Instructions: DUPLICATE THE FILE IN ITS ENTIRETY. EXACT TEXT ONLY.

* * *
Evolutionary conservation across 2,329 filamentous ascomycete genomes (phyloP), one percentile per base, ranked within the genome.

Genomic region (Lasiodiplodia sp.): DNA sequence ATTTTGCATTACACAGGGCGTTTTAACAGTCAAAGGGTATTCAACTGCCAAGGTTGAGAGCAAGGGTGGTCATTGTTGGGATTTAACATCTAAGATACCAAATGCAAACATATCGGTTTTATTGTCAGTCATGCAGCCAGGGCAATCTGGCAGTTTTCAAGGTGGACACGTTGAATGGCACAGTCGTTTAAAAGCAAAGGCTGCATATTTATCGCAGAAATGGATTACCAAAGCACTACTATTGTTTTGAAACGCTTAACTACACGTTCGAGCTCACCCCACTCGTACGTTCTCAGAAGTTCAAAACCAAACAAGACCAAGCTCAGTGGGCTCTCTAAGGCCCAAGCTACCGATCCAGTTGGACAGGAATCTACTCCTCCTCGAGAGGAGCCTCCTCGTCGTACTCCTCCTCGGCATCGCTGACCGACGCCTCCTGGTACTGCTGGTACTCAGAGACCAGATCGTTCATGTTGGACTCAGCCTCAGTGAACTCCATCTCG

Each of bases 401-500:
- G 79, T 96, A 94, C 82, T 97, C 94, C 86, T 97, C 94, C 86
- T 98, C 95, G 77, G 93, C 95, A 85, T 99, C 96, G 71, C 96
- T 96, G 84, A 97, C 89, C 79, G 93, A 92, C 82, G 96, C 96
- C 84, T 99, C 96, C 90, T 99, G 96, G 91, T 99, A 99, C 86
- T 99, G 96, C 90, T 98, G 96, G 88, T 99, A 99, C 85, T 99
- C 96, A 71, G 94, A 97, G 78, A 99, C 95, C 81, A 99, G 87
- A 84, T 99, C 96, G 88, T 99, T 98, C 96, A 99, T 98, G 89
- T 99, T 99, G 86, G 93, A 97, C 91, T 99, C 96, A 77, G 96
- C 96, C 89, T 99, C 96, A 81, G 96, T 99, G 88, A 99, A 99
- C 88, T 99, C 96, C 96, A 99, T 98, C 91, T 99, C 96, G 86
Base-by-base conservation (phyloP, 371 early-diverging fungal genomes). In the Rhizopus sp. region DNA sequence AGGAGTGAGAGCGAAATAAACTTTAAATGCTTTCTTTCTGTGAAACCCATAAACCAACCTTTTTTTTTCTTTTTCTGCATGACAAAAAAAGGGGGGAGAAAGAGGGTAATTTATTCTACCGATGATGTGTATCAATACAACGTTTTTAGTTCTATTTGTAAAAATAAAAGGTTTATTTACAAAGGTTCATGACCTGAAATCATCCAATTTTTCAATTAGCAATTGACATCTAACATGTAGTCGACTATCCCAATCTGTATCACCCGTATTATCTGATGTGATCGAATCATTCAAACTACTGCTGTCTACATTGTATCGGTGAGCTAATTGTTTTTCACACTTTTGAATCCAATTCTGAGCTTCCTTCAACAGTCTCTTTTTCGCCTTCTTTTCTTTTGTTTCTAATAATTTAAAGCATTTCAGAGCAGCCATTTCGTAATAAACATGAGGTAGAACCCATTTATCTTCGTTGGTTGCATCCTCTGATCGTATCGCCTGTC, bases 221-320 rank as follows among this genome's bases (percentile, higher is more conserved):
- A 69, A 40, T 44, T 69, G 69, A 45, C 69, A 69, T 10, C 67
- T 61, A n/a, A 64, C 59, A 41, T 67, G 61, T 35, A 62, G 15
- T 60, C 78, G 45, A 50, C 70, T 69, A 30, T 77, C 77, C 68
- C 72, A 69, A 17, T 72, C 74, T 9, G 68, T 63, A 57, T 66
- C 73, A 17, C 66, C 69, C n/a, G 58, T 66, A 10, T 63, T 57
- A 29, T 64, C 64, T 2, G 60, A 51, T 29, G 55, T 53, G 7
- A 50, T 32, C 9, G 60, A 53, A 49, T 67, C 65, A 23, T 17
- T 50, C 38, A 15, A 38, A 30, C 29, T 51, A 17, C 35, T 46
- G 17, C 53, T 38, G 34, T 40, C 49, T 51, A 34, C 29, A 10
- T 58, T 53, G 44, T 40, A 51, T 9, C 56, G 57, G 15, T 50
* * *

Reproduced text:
Evolutionary conservation across 2,329 filamentous ascomycete genomes (phyloP), one percentile per base, ranked within the genome.

Genomic region (Lasiodiplodia sp.): DNA sequence ATTTTGCATTACACAGGGCGTTTTAACAGTCAAAGGGTATTCAACTGCCAAGGTTGAGAGCAAGGGTGGTCATTGTTGGGATTTAACATCTAAGATACCAAATGCAAACATATCGGTTTTATTGTCAGTCATGCAGCCAGGGCAATCTGGCAGTTTTCAAGGTGGACACGTTGAATGGCACAGTCGTTTAAAAGCAAAGGCTGCATATTTATCGCAGAAATGGATTACCAAAGCACTACTATTGTTTTGAAACGCTTAACTACACGTTCGAGCTCACCCCACTCGTACGTTCTCAGAAGTTCAAAACCAAACAAGACCAAGCTCAGTGGGCTCTCTAAGGCCCAAGCTACCGATCCAGTTGGACAGGAATCTACTCCTCCTCGAGAGGAGCCTCCTCGTCGTACTCCTCCTCGGCATCGCTGACCGACGCCTCCTGGTACTGCTGGTACTCAGAGACCAGATCGTTCATGTTGGACTCAGCCTCAGTGAACTCCATCTCG

Each of bases 401-500:
- G 79, T 96, A 94, C 82, T 97, C 94, C 86, T 97, C 94, C 86
- T 98, C 95, G 77, G 93, C 95, A 85, T 99, C 96, G 71, C 96
- T 96, G 84, A 97, C 89, C 79, G 93, A 92, C 82, G 96, C 96
- C 84, T 99, C 96, C 90, T 99, G 96, G 91, T 99, A 99, C 86
- T 99, G 96, C 90, T 98, G 96, G 88, T 99, A 99, C 85, T 99
- C 96, A 71, G 94, A 97, G 78, A 99, C 95, C 81, A 99, G 87
- A 84, T 99, C 96, G 88, T 99, T 98, C 96, A 99, T 98, G 89
- T 99, T 99, G 86, G 93, A 97, C 91, T 99, C 96, A 77, G 96
- C 96, C 89, T 99, C 96, A 81, G 96, T 99, G 88, A 99, A 99
- C 88, T 99, C 96, C 96, A 99, T 98, C 91, T 99, C 96, G 86
Base-by-base conservation (phyloP, 371 early-diverging fungal genomes). In the Rhizopus sp. region DNA sequence AGGAGTGAGAGCGAAATAAACTTTAAATGCTTTCTTTCTGTGAAACCCATAAACCAACCTTTTTTTTTCTTTTTCTGCATGACAAAAAAAGGGGGGAGAAAGAGGGTAATTTATTCTACCGATGATGTGTATCAATACAACGTTTTTAGTTCTATTTGTAAAAATAAAAGGTTTATTTACAAAGGTTCATGACCTGAAATCATCCAATTTTTCAATTAGCAATTGACATCTAACATGTAGTCGACTATCCCAATCTGTATCACCCGTATTATCTGATGTGATCGAATCATTCAAACTACTGCTGTCTACATTGTATCGGTGAGCTAATTGTTTTTCACACTTTTGAATCCAATTCTGAGCTTCCTTCAACAGTCTCTTTTTCGCCTTCTTTTCTTTTGTTTCTAATAATTTAAAGCATTTCAGAGCAGCCATTTCGTAATAAACATGAGGTAGAACCCATTTATCTTCGTTGGTTGCATCCTCTGATCGTATCGCCTGTC, bases 221-320 rank as follows among this genome's bases (percentile, higher is more conserved):
- A 69, A 40, T 44, T 69, G 69, A 45, C 69, A 69, T 10, C 67
- T 61, A n/a, A 64, C 59, A 41, T 67, G 61, T 35, A 62, G 15
- T 60, C 78, G 45, A 50, C 70, T 69, A 30, T 77, C 77, C 68
- C 72, A 69, A 17, T 72, C 74, T 9, G 68, T 63, A 57, T 66
- C 73, A 17, C 66, C 69, C n/a, G 58, T 66, A 10, T 63, T 57
- A 29, T 64, C 64, T 2, G 60, A 51, T 29, G 55, T 53, G 7
- A 50, T 32, C 9, G 60, A 53, A 49, T 67, C 65, A 23, T 17
- T 50, C 38, A 15, A 38, A 30, C 29, T 51, A 17, C 35, T 46
- G 17, C 53, T 38, G 34, T 40, C 49, T 51, A 34, C 29, A 10
- T 58, T 53, G 44, T 40, A 51, T 9, C 56, G 57, G 15, T 50